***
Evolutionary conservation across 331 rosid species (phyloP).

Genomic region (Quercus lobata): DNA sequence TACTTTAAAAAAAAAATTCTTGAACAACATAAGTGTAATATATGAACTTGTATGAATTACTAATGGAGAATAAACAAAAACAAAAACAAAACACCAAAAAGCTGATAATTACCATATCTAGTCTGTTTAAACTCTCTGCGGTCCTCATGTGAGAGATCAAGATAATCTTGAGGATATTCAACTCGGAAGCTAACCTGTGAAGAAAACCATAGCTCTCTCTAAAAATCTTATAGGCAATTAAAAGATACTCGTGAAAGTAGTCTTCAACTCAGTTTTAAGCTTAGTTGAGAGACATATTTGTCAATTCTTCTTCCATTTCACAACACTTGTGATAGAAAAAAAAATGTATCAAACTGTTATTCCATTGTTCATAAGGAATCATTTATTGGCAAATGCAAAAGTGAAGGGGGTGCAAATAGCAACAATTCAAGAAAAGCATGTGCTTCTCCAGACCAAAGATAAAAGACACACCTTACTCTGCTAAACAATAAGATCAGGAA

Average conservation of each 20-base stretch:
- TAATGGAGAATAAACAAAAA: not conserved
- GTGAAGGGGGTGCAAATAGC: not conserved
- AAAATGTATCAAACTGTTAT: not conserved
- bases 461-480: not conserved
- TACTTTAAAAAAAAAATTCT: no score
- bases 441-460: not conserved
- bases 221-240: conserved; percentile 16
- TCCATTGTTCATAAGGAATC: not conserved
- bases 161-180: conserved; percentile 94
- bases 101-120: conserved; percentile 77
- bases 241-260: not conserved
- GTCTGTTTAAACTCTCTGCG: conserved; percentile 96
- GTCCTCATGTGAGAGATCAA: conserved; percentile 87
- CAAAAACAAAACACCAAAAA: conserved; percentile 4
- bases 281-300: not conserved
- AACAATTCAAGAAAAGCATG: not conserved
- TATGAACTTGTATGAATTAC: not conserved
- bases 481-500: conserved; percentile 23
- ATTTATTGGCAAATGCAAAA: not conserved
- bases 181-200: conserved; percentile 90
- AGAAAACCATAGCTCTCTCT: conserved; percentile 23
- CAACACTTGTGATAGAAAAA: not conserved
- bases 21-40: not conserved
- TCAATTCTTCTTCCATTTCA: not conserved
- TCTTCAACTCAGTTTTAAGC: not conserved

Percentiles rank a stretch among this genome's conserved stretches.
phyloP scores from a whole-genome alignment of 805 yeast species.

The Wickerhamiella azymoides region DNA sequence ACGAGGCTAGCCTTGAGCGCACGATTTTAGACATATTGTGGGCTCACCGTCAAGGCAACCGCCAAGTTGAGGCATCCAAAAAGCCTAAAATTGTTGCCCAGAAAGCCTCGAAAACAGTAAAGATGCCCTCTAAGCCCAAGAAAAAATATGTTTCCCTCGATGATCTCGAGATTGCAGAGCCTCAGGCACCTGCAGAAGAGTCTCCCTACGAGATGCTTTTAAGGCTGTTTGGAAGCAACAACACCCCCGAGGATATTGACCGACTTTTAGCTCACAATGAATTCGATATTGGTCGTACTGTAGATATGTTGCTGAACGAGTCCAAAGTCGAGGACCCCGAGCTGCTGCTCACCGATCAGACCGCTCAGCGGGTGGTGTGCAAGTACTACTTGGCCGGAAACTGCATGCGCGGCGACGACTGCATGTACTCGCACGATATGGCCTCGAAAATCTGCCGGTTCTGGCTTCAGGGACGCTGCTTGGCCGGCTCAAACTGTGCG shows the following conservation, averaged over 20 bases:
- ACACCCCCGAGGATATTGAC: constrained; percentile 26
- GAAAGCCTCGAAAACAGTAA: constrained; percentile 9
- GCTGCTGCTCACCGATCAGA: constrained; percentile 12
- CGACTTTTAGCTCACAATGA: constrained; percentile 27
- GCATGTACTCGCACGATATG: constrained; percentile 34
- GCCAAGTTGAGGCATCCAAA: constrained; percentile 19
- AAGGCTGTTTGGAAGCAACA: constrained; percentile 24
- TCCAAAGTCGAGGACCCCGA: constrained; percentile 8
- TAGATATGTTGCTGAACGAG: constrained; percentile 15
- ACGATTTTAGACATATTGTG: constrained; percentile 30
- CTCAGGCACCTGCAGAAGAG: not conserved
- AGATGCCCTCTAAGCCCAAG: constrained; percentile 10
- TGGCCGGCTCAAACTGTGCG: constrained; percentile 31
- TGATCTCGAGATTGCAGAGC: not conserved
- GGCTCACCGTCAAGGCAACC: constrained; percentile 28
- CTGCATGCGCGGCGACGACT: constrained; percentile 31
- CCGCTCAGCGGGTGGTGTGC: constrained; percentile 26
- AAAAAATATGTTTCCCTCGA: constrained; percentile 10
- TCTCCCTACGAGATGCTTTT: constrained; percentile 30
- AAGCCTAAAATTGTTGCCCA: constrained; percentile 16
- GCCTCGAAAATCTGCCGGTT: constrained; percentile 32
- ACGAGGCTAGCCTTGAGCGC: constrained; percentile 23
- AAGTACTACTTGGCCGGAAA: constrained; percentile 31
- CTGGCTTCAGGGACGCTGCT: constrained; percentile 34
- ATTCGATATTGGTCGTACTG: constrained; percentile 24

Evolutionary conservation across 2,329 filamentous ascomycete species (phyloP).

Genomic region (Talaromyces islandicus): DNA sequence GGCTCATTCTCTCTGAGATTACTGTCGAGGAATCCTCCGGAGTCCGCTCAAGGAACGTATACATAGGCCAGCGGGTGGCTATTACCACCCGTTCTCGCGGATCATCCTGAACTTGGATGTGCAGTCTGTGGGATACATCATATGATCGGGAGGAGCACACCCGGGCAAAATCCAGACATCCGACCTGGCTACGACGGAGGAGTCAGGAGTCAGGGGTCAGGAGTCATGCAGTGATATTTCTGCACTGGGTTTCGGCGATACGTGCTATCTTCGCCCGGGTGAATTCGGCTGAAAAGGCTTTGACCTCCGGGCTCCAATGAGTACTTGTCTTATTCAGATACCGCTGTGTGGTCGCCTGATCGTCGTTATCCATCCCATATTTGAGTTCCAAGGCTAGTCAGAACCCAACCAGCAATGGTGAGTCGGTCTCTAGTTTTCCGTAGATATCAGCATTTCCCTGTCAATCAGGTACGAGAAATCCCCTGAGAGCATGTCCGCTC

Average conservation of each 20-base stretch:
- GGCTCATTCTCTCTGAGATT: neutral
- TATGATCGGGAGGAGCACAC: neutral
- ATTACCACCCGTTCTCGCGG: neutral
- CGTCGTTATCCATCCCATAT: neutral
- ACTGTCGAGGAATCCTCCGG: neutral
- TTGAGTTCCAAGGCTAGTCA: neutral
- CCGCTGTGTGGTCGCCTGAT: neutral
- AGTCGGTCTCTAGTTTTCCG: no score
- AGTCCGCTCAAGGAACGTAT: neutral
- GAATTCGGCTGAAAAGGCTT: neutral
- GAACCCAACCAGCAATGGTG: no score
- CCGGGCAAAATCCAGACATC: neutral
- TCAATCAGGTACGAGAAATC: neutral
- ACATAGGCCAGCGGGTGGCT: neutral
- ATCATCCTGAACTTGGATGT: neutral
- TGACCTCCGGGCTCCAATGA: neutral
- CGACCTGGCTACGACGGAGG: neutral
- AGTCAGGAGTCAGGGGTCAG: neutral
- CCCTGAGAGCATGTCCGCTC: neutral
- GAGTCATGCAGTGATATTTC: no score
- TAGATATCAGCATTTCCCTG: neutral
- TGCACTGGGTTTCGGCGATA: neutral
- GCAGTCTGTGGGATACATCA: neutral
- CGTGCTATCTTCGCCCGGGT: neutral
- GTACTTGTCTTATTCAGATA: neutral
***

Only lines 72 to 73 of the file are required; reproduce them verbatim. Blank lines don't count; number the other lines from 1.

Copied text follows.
- TCAATCAGGTACGAGAAATC: neutral
- ACATAGGCCAGCGGGTGGCT: neutral